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In talk with Doug Kirkpatrick, former CFO of 'Morning Star'

We had the pleasure to meet and discuss with Doug Kirkpatrick, who is the former CFO of Morning Star, the world’s largest tomato processor and long term self-managed organization. He is a consultant and book author of ‚Beyond Empowerment: The Age of Self-Managed Organization’. We discussed ways of transformation towards self-management and discovered the two at first sight contradictory elements: Belief and Economics.

Belief: The fundamental principles

To understand the core principles of Morning Stars organizational system it makes sense to have a brief look at the company’s history. After having operated in the industry for several years the founder and the management team realized limitations and found two epiphanies: It was just a waste of time for the CEO to sign every single piece of document. People make big decisions in their private life - like buying a house, just to name one. They are able to do so. Why shouldn’t they be able to take on more responsibility in their professional life?

Based on these considerations, two basic principles of human interaction crystallized and were applied as the organization’s core principles: First, no person should use force against another, and, second, stick to commitments – or renegotiate. These fundamental beliefs shall ensure a better place to work, happiness and prosperity. Going ‚beyond empowerment’ seemed logical and necessary since empowerment just meant loaning power to employees, and so could be taken back any time. The consequence was a totally hierarchy-free company, no bosses.

26 years later, there is (still) no traditional management in place, every ‚colleague’ at Morning Star acts according to his/her best possible contribution to the company’s mission and his/her personal concretization of the company’s mission, stating why, what and how to contribute.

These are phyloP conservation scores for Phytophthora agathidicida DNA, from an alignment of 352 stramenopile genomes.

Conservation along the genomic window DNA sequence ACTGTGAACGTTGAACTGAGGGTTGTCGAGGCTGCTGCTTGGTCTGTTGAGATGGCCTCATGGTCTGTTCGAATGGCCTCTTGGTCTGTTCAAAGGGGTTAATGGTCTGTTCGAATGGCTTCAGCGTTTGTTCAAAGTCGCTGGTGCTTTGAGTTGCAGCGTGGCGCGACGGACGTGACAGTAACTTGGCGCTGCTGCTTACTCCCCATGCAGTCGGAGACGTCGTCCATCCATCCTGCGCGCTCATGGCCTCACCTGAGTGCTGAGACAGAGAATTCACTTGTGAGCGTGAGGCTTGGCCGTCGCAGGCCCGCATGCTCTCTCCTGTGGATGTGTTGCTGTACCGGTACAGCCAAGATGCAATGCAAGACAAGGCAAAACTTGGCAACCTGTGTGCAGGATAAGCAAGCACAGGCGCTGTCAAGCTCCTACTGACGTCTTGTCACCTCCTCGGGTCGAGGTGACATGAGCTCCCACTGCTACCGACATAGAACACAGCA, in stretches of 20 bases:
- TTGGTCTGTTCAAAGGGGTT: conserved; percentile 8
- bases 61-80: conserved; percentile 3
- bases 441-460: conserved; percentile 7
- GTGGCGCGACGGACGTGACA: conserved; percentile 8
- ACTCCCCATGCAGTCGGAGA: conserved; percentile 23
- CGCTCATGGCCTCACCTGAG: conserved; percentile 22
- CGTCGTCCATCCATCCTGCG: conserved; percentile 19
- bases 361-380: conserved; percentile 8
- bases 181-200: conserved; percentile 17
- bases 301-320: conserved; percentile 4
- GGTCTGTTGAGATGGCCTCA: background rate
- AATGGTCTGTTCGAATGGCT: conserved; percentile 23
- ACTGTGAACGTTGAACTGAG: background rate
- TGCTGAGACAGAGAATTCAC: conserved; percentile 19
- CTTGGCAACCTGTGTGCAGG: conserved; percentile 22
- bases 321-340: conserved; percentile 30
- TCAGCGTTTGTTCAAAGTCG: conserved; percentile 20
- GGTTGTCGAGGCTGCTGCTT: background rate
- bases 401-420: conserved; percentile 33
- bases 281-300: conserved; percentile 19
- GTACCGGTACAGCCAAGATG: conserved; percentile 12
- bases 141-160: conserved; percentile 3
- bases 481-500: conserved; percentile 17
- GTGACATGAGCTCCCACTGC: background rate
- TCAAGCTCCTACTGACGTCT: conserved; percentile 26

The economics of self-management

Obviously these principles seem to work good enough to allow the organization to survive for almost three decades. Morning Star did not just survive but performed well. In terms of costs, e.g., they set a new industry benchmark, which, in combination with a high quality standard, made them become market leader. One of the underlying economic principles, Doug described, is the ‚Management Tax’.

Since everyone in the company takes his or her part of management tasks according to the agreed roles and responsibilities, manager per se are not necessary. Now assume that on average a manager earns three times as much as an employee and calculate the savings of not having paid people extra for doing management tasks. Depending on size, a quite huge amount of ‚tax’ is saved every month, every year. Economics of self-management, although, do not just mean direct cost effects. Much larger impacts come from the colleagues as ‚experts’ who understand  their tasks, fulfill their roles and, in discussion and alignment with colleagues. They find the best way to deal with challenges and contribute to the company’s purpose. The level of engagement is high and retention is so, too. Having in mind that average rate of employees who claim to be really engaged is, depending on the source, around 25-30 %, this should be reason enough to start thinking about introducing – at least selected aspects - self-management.

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